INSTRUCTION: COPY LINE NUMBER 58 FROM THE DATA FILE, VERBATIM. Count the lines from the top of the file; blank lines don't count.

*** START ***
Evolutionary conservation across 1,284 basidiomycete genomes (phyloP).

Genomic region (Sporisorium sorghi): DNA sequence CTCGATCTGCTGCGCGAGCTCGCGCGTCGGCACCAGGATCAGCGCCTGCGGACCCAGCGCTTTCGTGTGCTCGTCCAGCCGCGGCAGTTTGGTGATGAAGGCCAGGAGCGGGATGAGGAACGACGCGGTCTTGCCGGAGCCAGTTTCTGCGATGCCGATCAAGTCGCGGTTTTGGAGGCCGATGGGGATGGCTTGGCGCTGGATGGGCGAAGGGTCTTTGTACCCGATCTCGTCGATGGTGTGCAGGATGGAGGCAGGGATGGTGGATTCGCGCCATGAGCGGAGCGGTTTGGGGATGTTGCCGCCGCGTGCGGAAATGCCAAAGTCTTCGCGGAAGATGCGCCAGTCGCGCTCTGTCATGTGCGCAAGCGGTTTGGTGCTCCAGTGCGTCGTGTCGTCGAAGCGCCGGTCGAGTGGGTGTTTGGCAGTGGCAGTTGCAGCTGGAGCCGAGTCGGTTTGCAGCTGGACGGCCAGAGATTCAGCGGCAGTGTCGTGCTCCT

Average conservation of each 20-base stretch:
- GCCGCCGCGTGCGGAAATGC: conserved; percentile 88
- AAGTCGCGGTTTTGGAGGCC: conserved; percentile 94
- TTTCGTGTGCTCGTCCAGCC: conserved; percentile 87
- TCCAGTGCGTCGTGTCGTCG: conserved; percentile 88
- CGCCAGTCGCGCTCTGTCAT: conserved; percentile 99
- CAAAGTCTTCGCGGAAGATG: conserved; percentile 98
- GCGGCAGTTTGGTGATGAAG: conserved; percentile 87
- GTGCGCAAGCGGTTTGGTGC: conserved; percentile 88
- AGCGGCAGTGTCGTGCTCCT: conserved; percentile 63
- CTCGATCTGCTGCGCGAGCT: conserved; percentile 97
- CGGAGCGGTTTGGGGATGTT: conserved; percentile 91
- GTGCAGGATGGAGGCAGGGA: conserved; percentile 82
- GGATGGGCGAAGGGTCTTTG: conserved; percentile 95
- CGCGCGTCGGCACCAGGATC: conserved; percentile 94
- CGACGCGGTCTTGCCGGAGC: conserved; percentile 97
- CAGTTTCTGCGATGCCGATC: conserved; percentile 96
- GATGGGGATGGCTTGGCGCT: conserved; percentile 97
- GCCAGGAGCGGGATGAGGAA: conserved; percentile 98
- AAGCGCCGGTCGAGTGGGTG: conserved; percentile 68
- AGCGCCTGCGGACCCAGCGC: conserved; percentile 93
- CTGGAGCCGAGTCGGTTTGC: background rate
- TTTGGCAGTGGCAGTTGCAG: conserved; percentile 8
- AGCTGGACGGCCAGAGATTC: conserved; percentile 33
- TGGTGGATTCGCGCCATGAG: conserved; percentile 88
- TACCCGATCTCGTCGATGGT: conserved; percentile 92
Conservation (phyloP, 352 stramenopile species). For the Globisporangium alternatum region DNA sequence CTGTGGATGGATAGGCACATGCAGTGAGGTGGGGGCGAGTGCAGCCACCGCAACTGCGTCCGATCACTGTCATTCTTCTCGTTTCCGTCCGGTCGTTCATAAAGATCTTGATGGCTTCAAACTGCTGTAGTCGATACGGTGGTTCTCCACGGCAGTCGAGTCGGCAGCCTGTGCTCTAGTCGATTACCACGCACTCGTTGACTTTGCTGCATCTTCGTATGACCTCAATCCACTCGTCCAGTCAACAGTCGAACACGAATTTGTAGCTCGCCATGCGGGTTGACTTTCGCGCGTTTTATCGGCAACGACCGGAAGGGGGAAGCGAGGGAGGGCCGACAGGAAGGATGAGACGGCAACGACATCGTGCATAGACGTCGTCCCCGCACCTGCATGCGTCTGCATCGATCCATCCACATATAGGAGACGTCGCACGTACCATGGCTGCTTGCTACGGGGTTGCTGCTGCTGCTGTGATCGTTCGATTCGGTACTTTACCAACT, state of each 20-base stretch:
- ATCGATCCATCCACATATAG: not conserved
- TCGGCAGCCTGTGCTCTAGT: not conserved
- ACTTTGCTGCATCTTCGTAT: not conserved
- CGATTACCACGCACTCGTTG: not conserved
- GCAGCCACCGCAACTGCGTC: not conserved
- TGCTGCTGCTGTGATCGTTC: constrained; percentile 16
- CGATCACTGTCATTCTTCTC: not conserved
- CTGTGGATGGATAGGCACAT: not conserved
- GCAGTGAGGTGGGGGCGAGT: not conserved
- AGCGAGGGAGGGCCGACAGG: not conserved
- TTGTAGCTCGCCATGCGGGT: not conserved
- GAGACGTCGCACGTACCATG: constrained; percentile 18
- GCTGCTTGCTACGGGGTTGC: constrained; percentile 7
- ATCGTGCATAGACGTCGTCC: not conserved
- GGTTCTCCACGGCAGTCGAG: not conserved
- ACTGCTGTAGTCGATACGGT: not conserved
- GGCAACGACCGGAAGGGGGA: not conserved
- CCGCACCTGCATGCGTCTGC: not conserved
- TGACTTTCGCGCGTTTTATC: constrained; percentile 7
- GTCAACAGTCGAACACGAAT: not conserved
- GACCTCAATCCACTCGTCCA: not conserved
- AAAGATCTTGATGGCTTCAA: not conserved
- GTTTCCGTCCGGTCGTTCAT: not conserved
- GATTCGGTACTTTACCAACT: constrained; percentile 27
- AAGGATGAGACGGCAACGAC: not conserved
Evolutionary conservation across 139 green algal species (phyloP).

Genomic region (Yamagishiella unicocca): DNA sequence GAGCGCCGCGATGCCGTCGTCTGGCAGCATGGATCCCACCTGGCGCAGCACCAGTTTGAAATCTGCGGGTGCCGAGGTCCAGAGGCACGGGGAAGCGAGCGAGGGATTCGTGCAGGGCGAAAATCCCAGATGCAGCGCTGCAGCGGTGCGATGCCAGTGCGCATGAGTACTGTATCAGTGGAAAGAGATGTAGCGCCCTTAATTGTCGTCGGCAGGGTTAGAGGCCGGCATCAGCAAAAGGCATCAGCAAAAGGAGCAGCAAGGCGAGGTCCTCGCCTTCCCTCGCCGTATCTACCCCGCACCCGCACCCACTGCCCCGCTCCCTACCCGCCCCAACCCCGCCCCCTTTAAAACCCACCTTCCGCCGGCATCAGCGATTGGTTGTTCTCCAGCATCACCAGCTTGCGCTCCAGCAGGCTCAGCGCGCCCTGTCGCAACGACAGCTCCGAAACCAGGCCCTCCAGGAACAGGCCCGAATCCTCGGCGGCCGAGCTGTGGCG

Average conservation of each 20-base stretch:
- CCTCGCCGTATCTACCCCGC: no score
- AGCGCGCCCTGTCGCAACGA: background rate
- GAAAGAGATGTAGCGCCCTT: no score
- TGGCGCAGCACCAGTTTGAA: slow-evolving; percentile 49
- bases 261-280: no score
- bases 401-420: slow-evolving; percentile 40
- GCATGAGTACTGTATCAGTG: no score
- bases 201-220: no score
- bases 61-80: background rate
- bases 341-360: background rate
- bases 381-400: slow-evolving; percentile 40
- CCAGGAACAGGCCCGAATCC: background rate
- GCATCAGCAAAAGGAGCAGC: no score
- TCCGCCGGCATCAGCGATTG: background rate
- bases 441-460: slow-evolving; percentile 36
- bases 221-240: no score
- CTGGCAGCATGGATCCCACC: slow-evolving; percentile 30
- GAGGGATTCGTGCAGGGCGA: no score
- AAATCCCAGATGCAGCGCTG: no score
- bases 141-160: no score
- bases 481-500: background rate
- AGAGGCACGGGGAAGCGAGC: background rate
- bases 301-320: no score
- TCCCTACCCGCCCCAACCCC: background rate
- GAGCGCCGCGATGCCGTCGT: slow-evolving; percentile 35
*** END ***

- CCTCGCCGTATCTACCCCGC: no score